— A Brief History of the English Language and Literature, Vol. 2 (of 2) • John Miller Dow Meiklejohn

... the dwelling, the most commodious chamber being chosen for the occasion. At this particular time, by reason of the incommodity of the house, the rite was performed at the door of the domicile. The godfather sat himself on a table, with a pillow on his lap. The godmother then brought the child, after which she retired. The godfather then undressed the child's lower part so as to expose his person, while the operator and his assistant began to chant hymns. This operation lasts at ...
— History of Circumcision from the Earliest Times to the Present - Moral and Physical Reasons for its Performance • Peter Charles Remondino

... men in blue, the crowd of necessity opened. One of the officers stooped down and flashed his lantern on the heap of snow where the dead face lay, as pale as its frozen pillow. ...
— The Mark Of Cain • Andrew Lang

... "that he took from me the sword of constable on the day that he took from me the command of the advance-guard to give it to M. d'Alencon. As for the collar of his order, you will find it at Chantelle under the pillow of my bed." Francis I., in order to win back Bourbon, had recourse to his sister, the Duchess of Lorraine [Renee de Bourbon, who had married, in 1515, Antony, called the Good, Duke of Lorraine, son of Duke Rend II. and his ...
— A Popular History of France From The Earliest Times - Volume IV. of VI. • Francois Pierre Guillaume Guizot

... If she is sick he will know and he will tell thee the truth. Go now and sleep. Thy pillow may give thee ...
— The Measure of a Man • Amelia Edith Huddleston Barr

... of the room which he occupied was of the commonest description, consisting of an iron bedstead, old and broken, which, with its hard bed, scanty covering and inverted camp-stool for a pillow, was painfully suggestive of discomfort and unrest. A large chest, which was used as a receptacle for food; a small deal table, and two or three unpainted chairs, completed the inventory of the contents of the chamber in which the greater portion ...
— Bucholz and the Detectives • Allan Pinkerton

... hear?" But at the corner, just as she was turning away from him, she did look back for all that, and saw him do the same. From that moment there were no other people, no houses, no time or place. She did not know how she got home, or why she lay crying on her bed, with her face in the pillow. ...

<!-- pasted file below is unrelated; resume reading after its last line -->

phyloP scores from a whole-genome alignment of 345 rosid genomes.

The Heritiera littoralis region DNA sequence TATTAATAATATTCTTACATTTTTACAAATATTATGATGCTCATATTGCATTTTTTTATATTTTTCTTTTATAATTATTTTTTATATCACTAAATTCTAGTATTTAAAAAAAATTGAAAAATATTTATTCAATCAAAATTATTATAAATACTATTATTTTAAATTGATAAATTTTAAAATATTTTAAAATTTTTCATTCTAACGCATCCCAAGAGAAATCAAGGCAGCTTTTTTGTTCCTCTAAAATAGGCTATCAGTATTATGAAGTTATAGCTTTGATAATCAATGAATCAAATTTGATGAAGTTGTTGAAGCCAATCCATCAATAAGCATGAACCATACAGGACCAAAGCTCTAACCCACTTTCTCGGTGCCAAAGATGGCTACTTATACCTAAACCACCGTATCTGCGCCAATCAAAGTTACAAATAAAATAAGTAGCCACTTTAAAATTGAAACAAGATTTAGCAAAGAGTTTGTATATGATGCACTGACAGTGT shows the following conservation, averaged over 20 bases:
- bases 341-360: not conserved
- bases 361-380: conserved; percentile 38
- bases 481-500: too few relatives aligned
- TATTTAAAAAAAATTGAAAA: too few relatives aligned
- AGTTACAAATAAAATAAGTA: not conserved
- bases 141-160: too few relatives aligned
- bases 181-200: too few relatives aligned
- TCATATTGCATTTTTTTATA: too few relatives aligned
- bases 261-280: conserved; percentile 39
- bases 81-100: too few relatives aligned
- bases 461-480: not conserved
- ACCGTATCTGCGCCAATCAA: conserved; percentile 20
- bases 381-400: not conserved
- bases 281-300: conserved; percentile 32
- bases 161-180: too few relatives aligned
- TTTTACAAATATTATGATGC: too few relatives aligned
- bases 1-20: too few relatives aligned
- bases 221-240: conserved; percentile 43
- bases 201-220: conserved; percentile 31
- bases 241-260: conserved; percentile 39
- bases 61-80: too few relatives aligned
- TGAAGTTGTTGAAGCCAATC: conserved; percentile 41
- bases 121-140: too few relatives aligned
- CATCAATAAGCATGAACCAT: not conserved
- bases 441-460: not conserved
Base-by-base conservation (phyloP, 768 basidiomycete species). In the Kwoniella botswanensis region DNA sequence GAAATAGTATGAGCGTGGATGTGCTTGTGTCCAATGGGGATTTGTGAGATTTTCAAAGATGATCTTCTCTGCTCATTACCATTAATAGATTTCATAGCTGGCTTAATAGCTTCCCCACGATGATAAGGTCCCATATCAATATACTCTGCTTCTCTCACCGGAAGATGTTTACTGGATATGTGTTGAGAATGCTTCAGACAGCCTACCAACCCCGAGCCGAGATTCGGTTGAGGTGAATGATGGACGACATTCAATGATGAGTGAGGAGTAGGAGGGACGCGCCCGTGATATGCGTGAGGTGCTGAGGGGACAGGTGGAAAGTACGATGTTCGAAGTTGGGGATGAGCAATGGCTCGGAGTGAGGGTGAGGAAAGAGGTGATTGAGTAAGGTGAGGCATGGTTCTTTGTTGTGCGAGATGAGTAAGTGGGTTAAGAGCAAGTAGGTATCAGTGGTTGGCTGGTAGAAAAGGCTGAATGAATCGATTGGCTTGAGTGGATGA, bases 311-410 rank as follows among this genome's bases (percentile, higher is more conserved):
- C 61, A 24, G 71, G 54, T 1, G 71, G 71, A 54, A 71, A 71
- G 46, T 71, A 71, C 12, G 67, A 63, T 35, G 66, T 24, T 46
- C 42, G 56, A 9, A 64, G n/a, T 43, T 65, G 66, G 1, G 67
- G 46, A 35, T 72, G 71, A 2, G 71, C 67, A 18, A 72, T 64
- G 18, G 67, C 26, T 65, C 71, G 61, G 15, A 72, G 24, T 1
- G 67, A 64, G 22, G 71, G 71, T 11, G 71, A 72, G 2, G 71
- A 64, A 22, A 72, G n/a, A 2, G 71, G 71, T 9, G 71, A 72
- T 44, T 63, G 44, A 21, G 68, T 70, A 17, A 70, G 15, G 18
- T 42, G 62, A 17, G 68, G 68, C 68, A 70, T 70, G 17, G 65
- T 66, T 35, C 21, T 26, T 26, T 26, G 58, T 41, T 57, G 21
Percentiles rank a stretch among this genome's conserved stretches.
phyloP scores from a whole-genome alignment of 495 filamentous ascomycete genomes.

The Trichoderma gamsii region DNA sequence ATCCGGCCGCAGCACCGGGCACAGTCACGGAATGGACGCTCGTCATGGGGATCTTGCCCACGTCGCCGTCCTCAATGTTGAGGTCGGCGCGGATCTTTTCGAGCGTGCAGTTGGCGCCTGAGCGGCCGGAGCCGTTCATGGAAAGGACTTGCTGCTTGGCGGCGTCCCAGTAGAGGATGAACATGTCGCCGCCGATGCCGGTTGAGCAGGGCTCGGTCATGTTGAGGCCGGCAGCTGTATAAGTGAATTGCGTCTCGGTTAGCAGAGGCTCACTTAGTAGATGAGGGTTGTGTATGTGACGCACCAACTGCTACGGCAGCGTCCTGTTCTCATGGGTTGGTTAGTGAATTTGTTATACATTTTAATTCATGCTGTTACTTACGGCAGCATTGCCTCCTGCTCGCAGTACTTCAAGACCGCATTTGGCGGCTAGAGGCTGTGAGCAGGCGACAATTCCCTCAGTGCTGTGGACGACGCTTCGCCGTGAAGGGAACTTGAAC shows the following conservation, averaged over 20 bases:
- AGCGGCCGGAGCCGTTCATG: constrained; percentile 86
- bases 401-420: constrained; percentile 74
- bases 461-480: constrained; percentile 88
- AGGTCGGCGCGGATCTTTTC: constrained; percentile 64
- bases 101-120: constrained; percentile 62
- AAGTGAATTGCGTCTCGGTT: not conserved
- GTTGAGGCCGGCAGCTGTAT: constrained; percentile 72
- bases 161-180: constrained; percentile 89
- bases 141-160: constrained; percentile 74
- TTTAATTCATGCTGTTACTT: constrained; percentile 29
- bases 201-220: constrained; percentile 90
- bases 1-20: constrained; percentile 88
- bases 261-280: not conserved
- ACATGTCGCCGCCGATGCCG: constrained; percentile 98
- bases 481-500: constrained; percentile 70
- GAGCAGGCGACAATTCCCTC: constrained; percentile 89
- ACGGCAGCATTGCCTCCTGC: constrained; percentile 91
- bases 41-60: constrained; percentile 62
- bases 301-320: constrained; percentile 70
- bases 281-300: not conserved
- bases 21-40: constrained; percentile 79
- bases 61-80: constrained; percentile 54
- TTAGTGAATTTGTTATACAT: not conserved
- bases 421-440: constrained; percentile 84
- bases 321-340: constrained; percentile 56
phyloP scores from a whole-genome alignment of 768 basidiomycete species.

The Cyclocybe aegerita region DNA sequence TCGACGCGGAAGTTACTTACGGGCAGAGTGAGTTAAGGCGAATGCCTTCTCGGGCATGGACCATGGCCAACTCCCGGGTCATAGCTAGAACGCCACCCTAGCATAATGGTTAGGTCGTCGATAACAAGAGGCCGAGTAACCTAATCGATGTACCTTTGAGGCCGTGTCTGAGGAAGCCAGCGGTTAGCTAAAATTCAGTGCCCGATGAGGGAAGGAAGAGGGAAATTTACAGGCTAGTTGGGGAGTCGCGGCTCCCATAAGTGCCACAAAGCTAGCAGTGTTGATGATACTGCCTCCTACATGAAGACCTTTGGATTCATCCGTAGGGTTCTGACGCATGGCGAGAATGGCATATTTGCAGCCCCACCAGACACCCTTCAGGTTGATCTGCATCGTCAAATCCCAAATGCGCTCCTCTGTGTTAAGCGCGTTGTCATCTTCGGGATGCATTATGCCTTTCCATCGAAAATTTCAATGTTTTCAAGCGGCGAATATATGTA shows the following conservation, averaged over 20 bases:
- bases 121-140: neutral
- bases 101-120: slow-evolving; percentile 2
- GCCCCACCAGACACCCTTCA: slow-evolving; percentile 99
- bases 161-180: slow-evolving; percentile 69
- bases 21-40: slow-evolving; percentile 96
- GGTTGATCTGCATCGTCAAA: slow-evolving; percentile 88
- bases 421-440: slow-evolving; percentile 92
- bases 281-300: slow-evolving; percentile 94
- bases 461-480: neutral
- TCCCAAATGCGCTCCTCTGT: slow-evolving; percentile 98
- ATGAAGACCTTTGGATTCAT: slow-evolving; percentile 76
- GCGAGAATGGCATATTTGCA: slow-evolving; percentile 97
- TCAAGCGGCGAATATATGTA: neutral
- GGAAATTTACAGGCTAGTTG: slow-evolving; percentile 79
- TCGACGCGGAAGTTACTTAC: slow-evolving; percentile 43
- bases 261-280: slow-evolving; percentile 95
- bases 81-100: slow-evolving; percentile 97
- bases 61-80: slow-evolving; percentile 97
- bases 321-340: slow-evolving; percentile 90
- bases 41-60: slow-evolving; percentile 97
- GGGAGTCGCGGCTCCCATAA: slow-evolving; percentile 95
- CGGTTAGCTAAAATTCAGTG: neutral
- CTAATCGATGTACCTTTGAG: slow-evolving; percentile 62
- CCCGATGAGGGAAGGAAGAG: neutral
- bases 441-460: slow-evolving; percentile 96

— The Bridal March; One Day • Bjornstjerne Bjornson

... not drawn the curtains of the window, and the outlines of the room showing through the blue dusk frightened her, so ghostlike did they appear. The cradle stood under the window, the child's face just visible on the pallor of the pillow. 'Baby is asleep,' she said; 'that's a good sign,' and watched the cradle, trying to remember how long it was since baby had had her bottle; and while wondering if she could trust herself to wake when baby cried she began to notice that the room was becoming lighter. 'It cannot be ...
— A Mummer's Wife • George Moore

... thus decorated or not, the skulls of the dead were preserved and used in divination. Whenever a skull was to be thus consulted, it was first cleaned, repainted, and either anointed with certain plants or placed upon them. Then the enquirer enjoined the skull to speak the truth, and placing it on his pillow at night went to sleep. The dream which he dreamed that night was the answer of the skull, which spoke with a clappering noise like that of teeth chattering together. When people went on voyages, they used to take a divining skull with them in ...
— The Belief in Immortality and the Worship of the Dead, Volume I (of 3) • Sir James George Frazer

... spurs now bring to me, And bring to me my richest mail, For to-morrow I go over land and sea In search of the Holy Grail; Shall never a bed for me be spread, 5 Nor shall a pillow be under my head, Till I begin my vow to keep; Here on the rushes will I sleep, And perchance there may come a vision true Ere day create the world anew." 10 Slowly Sir Launfal's eyes grew dim, Slumber fell like a cloud on him, And into his soul the ...
— The Ontario High School Reader • A.E. Marty

... a 'lieutenant of the kingdom' appointed, until the sovereign people had declared their will; and that the first movement was to be a march of all the Parisian sections to Versailles. I should have started from my pillow, to spring sabre in hand among the traitors; but I was held down by my wounds, and perhaps still more by the entreaties of my old attendant, who protested against my stirring, as it would be instantly followed by her murder and that of every inmate of the house. The club now proceeded to ...